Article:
On 2 March, attacks on the Burkina Faso army headquarters and the French Embassy claimed at least 16 lives.

A Christian pastor and three members of his family have been kidnapped in Burkina Faso’s north-eastern province of Soum, two weeks after the kidnapping of another Christian leader and his wife.

Pierre Boena, a pastor with an Assembly of God church, was kidnapped during the evening of Sunday 3 June in his village of Bilhore, local sources told World Watch Monitor. Three members of his family – his son, his daughter-in-law and his granddaughter – were also abducted.

The circumstances of the kidnapping are not yet known, but Islamist militants are known to be active in the region.

Previously, on 20 May, a catechist at the parish of Arbinda (40km from Bilhore), was kidnapped, along with his wife, who tried to resist the attack.

The village of Bilhore is just 100km from Djibo, where an Australian couple were kidnapped 18 months ago. Ken and Jocelyn Elliott, had run a 120-bed clinic for 40 years until their abduction in January 2016. Jocelyn was released a month later, but her husband remains in captivity.

The kidnapping of the two Christian clerics have created an atmosphere of anxiety among Christian communities in the land-locked Sahel nation, seen as a model of tolerance in a troubled region.

The country’s 20 million inhabitants – predominantly Muslim (around 60%), but also with significant numbers of Christians (over 20%, the vast majority of whom are Catholics) and followers of indigenous beliefs (15%) – have long enjoyed peaceful co-existence.

Until recently, attacks carried out by Islamist militants only targeted military personnel and civil servants in the region, leaving civilians generally untroubled.

On 14 May, the prefect (chief administrator) of Oursi, in the northern province of Oudalan, was killed by unknown assailants, who also burned down his home.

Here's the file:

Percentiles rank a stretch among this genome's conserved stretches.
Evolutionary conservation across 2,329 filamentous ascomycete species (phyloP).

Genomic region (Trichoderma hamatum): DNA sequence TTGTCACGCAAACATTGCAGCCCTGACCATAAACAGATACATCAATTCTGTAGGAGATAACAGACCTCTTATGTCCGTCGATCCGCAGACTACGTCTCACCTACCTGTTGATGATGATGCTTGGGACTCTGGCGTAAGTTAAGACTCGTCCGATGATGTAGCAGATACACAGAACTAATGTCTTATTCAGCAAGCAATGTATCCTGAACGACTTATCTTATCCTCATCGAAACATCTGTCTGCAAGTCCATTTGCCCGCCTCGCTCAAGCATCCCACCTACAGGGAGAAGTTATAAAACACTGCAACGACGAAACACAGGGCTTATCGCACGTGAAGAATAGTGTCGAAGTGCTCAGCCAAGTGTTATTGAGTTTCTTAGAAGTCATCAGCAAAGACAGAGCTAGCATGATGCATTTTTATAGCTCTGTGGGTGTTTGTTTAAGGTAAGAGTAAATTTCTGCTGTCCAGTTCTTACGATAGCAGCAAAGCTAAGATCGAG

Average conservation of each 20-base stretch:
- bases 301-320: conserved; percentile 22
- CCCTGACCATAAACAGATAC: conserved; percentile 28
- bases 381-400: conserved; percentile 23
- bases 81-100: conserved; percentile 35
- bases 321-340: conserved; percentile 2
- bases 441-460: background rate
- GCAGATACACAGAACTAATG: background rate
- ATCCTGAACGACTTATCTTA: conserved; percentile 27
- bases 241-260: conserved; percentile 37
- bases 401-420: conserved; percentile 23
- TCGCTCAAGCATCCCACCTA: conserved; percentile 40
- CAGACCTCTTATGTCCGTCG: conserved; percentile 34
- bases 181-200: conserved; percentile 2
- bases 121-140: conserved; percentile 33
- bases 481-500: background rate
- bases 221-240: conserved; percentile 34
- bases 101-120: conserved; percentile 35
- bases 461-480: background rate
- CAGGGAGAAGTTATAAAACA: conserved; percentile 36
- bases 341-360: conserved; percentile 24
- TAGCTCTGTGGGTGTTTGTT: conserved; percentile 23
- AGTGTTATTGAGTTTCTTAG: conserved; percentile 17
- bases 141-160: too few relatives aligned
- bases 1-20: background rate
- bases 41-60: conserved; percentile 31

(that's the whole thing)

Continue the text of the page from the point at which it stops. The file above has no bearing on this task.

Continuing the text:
Suspected Islamist militants have also set fire to schools and warned the teachers to stop teaching the French language (and instead teach only Arabic and Islamic lessons) in northern Burkina.

Since the beginning of 2017, one headteacher, as well as several other teachers and students, have been killed, while 216 schools have been closed down, leaving more than 24,000 children without education.

Many fear that the ongoing violence will create a humanitarian crisis in the affected regions, as several villages have already been emptied of their inhabitants. More than 15,000 people have fled to other areas for their safety, according to state media.

A new dynamic

The country had long been spared by terrorist attacks, particularly in comparison to neighbouring Mali, but it has now become part of the wars of the Sahel, warned the International Crisis Group in March.

Since 2015, northern Burkina Faso, which borders troubled Mali, had experienced 80 increasingly frequent and lethal attacks, the think-tank said.

Ouagadougou, the capital, has seen a series of attacks over the last three years.

On 2 March, attacks on the Burkina Faso army headquarters and the French Embassy claimed 16 lives, including nine assailants, according to the official death toll, though ICG said more than 30 were killed and 85 others wounded.

The attacks were claimed the following day (on 3 March) by the Group to Support Muslims and Islam, known by its Arabic acronym JNIM, responsible for deadly attacks in neighbouring Mali and Niger. Three suspected terrorists involved in the attack were killed by security forces in a night raid in Ouagadougou on 22 May.

Previously, on 13 August 2017, 19 people were killed and 25 others injured when suspected jihadists opened fire on a Turkish restaurant in central Ouagadougou.

Eighteen months earlier, in January 2016, 30 people were killed in attacks on two hotels and a cafe not far from the Turkish restaurant, claimed by Al-Qaeda in the Islamic Maghreb (AQIM).

Six of the victims were on a humanitarian trip prompted by their Christian faith, while a seventh was a US missionary who, with his wife, had been running an orphanage and women’s refuge in the West African country since 2011. The dead included four Canadians from the same family who had gone there over their Christmas break to do aid work in schools and orphanages.

The escalation of Islamist violence in Burkina Faso is part of a general increase in violence across the Sahel, according to ICG, which also pointed out the weakness of the country’s security apparatus since the departure of former President Blaise Compaoré in October 2014.